It’s not tyranny unless the government does it

This blog post by Noah Smith discussing Ron Paul’s racist beliefs brings up what I’ve always found to be a problem with libertarianism: Libertarians want to remove the allegedly oppressive hand of government, but they have no interest in other forms of oppression, or freedom (Slacktivist discusses this here )
A standard libertarian argument is that laws mandating minimum wages, maximum hours, labor safety requirements and so on are oppressive: They deny business owners the right to do what they want with their business and deny workers the freedom to negotiate their own work terms. What if someone wants to work 60 hours a week with no overtime to make money? What if they’re willing to work as a steeplejack with no safety equipment so that their boss can underbid everyone else and keep paying them? And so forth (as I noted here, that requires assumptions about the freedom of workers to pick and choose jobs and their ability to negotiate that don’t fit reality).
Similarly, if businesses choose not to serve or hire blacks, Jews, gays, women, etc., what right has the government to intervene? This is sometimes matched with arguments that this will all work out perfectly somehow (because lots of businesses will spring up to cater to the minority’s unmet needs, for example).
A few libertarians have also argued that given the huge gains in freedom from restricting government, any loss of freedom is outweighed. Bryan Caplan, for example, asserts that women in the 1800s were much freer than in the 21st century. Sure, they couldn’t vote, but that’s not very important, is it? And true, their husbands had complete legal authority over them and their possessions, but it probably didn’t work that way in practice. And if husbands forbade their wives to work outside the home, that was a reasonable decision, really (Suffice to say, I’m not convinced by his logic).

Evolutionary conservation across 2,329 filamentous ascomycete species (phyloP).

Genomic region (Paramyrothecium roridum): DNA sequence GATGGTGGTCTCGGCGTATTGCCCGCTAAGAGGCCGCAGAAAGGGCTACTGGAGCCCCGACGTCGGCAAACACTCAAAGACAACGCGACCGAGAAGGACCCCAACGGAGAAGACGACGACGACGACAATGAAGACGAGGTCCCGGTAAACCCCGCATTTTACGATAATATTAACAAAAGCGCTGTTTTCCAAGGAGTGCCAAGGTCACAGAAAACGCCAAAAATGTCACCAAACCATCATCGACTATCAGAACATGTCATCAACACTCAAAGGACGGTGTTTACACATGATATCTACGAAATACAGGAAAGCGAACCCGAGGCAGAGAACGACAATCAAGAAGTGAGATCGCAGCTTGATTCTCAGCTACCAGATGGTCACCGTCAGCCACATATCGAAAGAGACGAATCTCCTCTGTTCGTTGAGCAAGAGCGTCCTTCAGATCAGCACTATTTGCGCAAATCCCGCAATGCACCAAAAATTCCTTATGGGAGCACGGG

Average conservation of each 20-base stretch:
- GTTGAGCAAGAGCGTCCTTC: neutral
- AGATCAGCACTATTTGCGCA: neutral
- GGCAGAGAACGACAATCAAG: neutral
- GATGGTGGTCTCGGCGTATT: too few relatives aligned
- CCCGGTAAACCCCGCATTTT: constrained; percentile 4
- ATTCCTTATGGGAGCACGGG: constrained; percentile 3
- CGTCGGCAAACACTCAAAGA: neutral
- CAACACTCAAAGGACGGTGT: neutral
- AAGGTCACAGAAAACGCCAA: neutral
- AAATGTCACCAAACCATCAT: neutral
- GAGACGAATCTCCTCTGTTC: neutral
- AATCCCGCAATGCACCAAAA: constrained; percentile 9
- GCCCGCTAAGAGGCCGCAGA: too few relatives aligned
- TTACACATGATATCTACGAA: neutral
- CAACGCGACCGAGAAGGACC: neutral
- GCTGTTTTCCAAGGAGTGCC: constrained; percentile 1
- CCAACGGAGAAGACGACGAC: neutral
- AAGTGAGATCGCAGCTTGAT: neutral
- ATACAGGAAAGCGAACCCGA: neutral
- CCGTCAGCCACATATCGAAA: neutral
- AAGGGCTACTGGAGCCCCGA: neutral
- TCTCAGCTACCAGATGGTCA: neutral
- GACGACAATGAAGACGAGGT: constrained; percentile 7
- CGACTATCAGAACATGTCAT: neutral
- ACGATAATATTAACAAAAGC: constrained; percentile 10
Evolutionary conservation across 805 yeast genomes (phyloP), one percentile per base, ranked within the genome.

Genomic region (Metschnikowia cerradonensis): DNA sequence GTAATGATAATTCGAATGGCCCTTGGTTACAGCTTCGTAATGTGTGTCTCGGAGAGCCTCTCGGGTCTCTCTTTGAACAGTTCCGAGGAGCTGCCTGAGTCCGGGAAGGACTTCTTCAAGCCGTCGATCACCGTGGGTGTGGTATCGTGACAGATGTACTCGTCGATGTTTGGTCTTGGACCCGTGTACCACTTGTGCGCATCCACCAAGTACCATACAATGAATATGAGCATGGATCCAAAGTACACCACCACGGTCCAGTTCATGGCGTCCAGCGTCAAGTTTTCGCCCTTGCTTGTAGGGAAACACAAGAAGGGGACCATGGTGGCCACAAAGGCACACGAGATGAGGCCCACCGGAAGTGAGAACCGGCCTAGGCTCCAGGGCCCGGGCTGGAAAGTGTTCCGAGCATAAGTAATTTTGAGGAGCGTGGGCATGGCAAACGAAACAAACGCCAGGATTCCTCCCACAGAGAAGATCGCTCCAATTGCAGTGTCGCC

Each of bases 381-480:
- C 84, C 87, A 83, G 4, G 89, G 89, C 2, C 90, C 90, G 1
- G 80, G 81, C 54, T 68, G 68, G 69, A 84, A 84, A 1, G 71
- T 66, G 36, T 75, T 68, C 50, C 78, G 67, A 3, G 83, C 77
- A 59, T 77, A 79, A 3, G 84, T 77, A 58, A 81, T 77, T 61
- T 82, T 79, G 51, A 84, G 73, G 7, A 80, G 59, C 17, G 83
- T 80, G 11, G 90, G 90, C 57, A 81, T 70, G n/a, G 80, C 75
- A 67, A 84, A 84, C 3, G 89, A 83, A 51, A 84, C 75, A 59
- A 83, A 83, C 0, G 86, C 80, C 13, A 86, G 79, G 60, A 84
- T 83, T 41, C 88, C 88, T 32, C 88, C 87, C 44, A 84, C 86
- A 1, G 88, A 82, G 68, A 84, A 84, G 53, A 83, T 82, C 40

Smith points out that if government can’t intervene in such cases, we’re vulnerable to all the local bullies in our lives: Homeowners associations, employers, local pressure (I’ve read that some Southern businesses actually wanted the law to force them to serve blacks, because that was the only way the community would tolerate them doing it). What he may not realize is that for some libertarians, that’s a feature, not a bug.
Former Freedom News columnist Tibor Machan, for example, was quite clear that the amount of democracy in this country is a bad thing, because it leads to people voting for politicians who interfere with property rights. What we need, instead, is to privatize everything except the army, the courts and the cops: Firefighting, water service, roads, schools and give the owners absolute authority. Then there’ll be no more debate or argument about what to teach in schools, who can march in parades or assemble on street corners, whether gays/blacks/Jews are allowed to buy a home in a certain neighborhood. True freedom!
The fact that in practice, the vast majority of people will not be free——will in fact have vastly reduced freedom——is irrelevant. In theory, if they make enough money to buy their own road/school/water supply, they could do the same, so we have equal opportunity and equal freedom for everyone! And no messy democracy, no nasty political compromises, nothing that infringes on the purity of the free market solution!
Machan was also prone to warn that we shouldn’t compromise our principles by being “pragmatic.” I have a feeling that means even he knew his ideas wouldn’t work——at least not by the standard of what most people would consider workable.

7 Comments

Filed under economics, Politics, Undead sexist cliches

7 responses to “It’s not tyranny unless the government does it

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